I did extensive testing of motors and props for both the Polaris XL and the Ultra. One thing I learned is that static testing doesn't give much in the way of useful results. All mine was done in the air using an Eagletree data logger.

The very best prop for performance on a 3s battery with a motor around 1500 KV was a Master Airscrew three blade 9x7 cut down to 8" diameter.

On the other hand, for a little less speed and climb but significantly less current draw and thus longer flights, the APC 8x6 two blade is clearly superior. But you can get most of the same benefit by just throttling back with the three blader.

Bottom line. I fly my Ultra on 3s mainly with the cut down three blade 9x7. But the APC 8x6E is a perfectly good alternative.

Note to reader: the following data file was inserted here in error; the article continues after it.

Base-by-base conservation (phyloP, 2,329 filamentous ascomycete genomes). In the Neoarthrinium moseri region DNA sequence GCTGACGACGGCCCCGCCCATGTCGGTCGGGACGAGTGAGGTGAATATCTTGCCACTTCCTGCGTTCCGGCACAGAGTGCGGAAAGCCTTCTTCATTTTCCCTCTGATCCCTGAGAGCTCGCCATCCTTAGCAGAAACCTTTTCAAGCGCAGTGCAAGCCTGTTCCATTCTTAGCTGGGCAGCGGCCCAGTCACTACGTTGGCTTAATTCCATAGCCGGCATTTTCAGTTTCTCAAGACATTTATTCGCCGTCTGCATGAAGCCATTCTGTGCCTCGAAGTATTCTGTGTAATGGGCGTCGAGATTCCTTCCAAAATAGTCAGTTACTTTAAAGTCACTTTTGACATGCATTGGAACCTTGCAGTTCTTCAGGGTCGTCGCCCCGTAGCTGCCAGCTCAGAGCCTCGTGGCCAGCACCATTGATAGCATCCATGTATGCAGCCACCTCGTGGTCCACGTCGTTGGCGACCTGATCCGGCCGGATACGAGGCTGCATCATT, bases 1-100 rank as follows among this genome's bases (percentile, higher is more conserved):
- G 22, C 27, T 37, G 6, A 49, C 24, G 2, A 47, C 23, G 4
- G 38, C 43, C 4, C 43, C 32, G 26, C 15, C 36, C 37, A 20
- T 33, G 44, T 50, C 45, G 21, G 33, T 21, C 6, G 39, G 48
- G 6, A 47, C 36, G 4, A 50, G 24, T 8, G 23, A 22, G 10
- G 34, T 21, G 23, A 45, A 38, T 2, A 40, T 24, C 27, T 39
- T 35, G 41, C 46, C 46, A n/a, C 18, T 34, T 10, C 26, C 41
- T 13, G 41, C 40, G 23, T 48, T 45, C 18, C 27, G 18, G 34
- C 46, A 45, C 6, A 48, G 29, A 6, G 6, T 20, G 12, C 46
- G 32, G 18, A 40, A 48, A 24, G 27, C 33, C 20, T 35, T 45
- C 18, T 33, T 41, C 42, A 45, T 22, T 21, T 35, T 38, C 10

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Old Yesterday, 09:58 AM
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Abbotsford, BC, Canada
Joined Nov 2001
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The problem with static tests are the blades are not passing through the air efficiently, They are "stalled" and "thrashing" the air. Static testing can indicate gross differences but you are basically testing which propeller performs better when it is completely stalled. If you do a lot of high alpha or hovering, that's cool. The fairest test for flying at speed is in the air with something like a data logger.
my $.02
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Old Yesterday, 10:51 AM
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United States, NY, Depew
Joined Mar 2014
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Quote:
Originally Posted by ggrimley View Post
We are using the 2200 kv motor with the 7x5 prop. In the static test it gives about 25 oz of thrust, but also draws 25 amps. I was afraid that a 6" prop would not give enough thrust.